Five OC Restaurants and Trends that Should be at the New John Wayne Airport Terminal
There's a bit of a controversy brewing over two proposals vying for the food-concession contract at John Wayne Airport as it prepares to open its newest terminal next year. One, HMS Host International, has the current contract and proposes to change up the offerings to reflect more local faves--but among those choices are bombs such as Javier's, Pei Wei and California Pizza Kitchen. Another, Delaware North, focuses more on Food Network-based brands at the expense of local eateries (although Jerry's Wood-Fired Hot Dogs is an inspired, worthy choice).
The OC selections are truly lacking, even if you combine the best of the two. Keeping in mind that only restaurants with capital and investors can hope to muscle in on the airport concession biz, we offer five restaurants representing OC food trends that offer locals a taste of the county and show the rest of the world what we're culinarily made of. Miami International Airport has outposts of Versailles and La Carreta; LAX is getting a Homegirl Cafe. Our institutions need airport representation, también.
1. Wahoo's for Fish Tacos
This is the one good selection from the Delaware list, as well as probably the most natural selection. Wahoo's has millions to spend, is OC-based and sells a great fish taco, that sea-based migrant of the south that is now as Orange County as the Crystal Cathedral.
2. Kéan Coffee for a Cuppa Joe
Diedrich, of course, was Orange County's entry into the world of espressos until the empire crashed down. And Kéan Coffee is where Martin Diedrich landed ably and wonderfully afterward. There are only two of these, but given his heritage and Kéan's quality, surely some caffeine-fiend Newporter can clear out a couple of million from his Bentley as seed money for an airport outpost.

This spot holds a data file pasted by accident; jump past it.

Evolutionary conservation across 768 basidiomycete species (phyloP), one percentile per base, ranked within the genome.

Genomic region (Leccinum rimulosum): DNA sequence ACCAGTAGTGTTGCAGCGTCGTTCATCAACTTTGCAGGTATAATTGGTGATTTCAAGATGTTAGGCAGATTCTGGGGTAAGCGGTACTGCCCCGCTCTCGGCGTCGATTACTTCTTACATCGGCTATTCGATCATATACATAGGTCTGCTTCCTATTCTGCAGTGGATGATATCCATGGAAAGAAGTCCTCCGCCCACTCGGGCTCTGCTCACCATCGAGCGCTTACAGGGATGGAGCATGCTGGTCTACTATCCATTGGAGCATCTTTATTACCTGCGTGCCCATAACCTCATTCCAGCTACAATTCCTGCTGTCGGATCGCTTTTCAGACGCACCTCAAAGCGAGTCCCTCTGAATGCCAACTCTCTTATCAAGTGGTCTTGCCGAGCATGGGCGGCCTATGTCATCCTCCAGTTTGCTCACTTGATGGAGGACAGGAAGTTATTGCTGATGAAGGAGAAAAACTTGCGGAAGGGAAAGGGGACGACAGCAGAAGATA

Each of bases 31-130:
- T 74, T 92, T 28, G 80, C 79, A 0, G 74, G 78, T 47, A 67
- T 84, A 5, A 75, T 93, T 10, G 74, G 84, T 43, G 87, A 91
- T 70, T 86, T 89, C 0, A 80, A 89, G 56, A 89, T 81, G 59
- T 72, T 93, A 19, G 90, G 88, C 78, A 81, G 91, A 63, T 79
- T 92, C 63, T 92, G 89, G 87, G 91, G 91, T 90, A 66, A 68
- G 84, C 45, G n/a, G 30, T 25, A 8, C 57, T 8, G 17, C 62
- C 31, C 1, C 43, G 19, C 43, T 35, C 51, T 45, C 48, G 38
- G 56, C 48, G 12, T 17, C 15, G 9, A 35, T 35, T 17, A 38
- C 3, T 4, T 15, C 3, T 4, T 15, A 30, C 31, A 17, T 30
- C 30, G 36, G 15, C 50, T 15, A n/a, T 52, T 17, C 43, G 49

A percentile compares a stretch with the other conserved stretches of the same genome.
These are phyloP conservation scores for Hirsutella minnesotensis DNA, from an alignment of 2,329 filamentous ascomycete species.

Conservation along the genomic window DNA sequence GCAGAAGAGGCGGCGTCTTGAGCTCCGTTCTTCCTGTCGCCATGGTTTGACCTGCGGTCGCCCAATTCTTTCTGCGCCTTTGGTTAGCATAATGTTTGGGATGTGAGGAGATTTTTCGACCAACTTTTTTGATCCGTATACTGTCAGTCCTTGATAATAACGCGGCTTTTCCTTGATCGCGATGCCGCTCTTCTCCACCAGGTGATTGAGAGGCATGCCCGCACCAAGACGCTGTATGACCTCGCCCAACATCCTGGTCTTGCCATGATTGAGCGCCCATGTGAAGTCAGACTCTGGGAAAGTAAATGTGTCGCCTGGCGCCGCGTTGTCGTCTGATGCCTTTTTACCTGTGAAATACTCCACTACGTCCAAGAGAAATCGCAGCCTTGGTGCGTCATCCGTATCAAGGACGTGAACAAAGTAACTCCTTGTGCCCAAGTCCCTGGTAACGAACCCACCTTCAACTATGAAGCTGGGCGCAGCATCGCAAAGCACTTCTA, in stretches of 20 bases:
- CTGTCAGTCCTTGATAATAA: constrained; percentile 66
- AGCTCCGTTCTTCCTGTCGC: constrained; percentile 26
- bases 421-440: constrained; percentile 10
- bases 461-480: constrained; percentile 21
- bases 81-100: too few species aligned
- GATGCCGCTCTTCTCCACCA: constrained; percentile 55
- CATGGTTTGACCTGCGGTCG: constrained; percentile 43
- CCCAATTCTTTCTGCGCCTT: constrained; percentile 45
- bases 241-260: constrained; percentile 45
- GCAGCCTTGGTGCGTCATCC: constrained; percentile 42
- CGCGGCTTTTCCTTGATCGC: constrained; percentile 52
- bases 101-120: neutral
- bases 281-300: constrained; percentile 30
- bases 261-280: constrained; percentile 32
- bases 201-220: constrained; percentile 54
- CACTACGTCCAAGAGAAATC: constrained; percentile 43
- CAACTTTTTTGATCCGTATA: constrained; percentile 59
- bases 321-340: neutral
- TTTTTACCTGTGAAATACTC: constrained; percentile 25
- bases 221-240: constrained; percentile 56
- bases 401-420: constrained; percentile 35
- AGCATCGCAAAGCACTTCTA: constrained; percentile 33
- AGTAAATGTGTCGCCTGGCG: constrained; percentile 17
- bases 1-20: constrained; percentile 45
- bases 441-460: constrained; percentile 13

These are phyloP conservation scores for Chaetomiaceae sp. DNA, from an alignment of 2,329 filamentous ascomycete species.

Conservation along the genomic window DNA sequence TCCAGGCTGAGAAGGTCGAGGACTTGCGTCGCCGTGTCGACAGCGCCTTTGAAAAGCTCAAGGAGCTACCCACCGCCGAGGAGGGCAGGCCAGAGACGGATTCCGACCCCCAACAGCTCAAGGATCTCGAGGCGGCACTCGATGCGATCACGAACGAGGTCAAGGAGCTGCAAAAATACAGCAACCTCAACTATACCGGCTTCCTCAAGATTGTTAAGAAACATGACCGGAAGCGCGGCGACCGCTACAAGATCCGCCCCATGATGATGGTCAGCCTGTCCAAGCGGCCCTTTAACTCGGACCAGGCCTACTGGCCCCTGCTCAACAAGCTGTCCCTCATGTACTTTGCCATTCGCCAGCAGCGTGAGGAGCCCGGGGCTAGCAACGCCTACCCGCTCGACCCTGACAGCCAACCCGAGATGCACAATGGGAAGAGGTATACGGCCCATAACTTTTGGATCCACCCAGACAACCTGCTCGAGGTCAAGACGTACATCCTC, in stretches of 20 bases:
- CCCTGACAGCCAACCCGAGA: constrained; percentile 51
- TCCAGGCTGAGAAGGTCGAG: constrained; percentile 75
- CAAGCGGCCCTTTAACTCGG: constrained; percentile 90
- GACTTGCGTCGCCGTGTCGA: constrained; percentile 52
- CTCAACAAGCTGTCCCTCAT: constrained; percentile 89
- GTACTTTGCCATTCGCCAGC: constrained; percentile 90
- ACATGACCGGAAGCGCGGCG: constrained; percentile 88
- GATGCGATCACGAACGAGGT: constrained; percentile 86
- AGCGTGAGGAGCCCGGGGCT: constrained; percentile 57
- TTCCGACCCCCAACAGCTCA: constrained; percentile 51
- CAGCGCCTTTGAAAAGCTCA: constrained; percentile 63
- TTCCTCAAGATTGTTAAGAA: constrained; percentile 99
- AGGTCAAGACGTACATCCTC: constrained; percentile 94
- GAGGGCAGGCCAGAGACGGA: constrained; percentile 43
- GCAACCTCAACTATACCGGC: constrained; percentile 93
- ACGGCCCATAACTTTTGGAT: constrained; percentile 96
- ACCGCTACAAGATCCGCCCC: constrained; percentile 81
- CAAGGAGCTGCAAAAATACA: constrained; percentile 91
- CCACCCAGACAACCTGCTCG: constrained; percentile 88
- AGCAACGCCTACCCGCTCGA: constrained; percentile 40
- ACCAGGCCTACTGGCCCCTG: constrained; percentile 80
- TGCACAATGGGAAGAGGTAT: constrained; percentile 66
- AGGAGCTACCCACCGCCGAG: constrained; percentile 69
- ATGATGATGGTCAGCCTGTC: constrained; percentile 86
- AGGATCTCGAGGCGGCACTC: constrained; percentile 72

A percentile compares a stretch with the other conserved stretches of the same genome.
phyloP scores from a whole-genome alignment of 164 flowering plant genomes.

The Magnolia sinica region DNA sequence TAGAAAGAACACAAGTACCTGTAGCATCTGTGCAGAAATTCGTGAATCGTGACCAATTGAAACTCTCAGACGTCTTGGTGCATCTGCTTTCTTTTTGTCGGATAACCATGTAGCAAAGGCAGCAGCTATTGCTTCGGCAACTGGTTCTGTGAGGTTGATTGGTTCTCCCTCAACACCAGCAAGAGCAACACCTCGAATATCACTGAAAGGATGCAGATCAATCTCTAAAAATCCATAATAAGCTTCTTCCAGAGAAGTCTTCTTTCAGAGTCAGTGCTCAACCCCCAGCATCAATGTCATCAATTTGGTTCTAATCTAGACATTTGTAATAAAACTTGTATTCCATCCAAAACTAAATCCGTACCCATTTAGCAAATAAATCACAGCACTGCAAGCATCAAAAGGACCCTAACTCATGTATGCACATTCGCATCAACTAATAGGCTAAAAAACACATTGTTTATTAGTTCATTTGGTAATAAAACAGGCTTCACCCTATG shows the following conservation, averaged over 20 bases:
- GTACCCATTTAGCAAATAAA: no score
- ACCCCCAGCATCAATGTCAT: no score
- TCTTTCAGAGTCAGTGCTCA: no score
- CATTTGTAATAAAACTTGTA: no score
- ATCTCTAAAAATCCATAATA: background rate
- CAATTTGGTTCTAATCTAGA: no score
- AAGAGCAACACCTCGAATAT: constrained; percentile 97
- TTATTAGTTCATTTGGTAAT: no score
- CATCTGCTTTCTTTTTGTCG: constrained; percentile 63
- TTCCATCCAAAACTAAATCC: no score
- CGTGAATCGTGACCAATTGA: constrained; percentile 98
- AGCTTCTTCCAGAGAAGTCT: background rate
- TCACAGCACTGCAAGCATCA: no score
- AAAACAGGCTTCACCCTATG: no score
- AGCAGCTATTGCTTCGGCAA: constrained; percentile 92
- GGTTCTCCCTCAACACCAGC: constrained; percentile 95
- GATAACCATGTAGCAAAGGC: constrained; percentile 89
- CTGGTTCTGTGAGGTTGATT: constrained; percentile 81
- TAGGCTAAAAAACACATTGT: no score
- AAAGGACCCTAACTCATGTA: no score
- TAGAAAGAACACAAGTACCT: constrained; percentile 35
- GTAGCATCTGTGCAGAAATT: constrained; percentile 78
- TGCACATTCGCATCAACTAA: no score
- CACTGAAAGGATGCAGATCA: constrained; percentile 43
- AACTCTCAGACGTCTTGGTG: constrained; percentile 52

3. Avila's El Ranchito for Mexican Food
The Avila family: some of the richest--and nicest--Mexis you'll ever meet
From the Avila's El Ranchito website
Avila's is not the best Mexican food in Orange County, but it's a chain that spans la naranja, from the Mexi-centric crowds in SanTana to the margarita sippers in its Newport Beach spot, which shows the clan knows how to modify flavors for particular audiences. Plus, it's better than Javier's--then again, a tortilla found on the ground is better than Javier's.
4. Lee's Sandwiches for Bánh Mì
True, Lee's is not an OC chain, but no Vietnamese restaurant has done more to spread the gospel of bánh mì--and I more than trust this San Jose-based empire to properly represent us.
5. In-N-Out for Hamburgers
The biggest no-brainer since choosing UCLA over USC for grad school.
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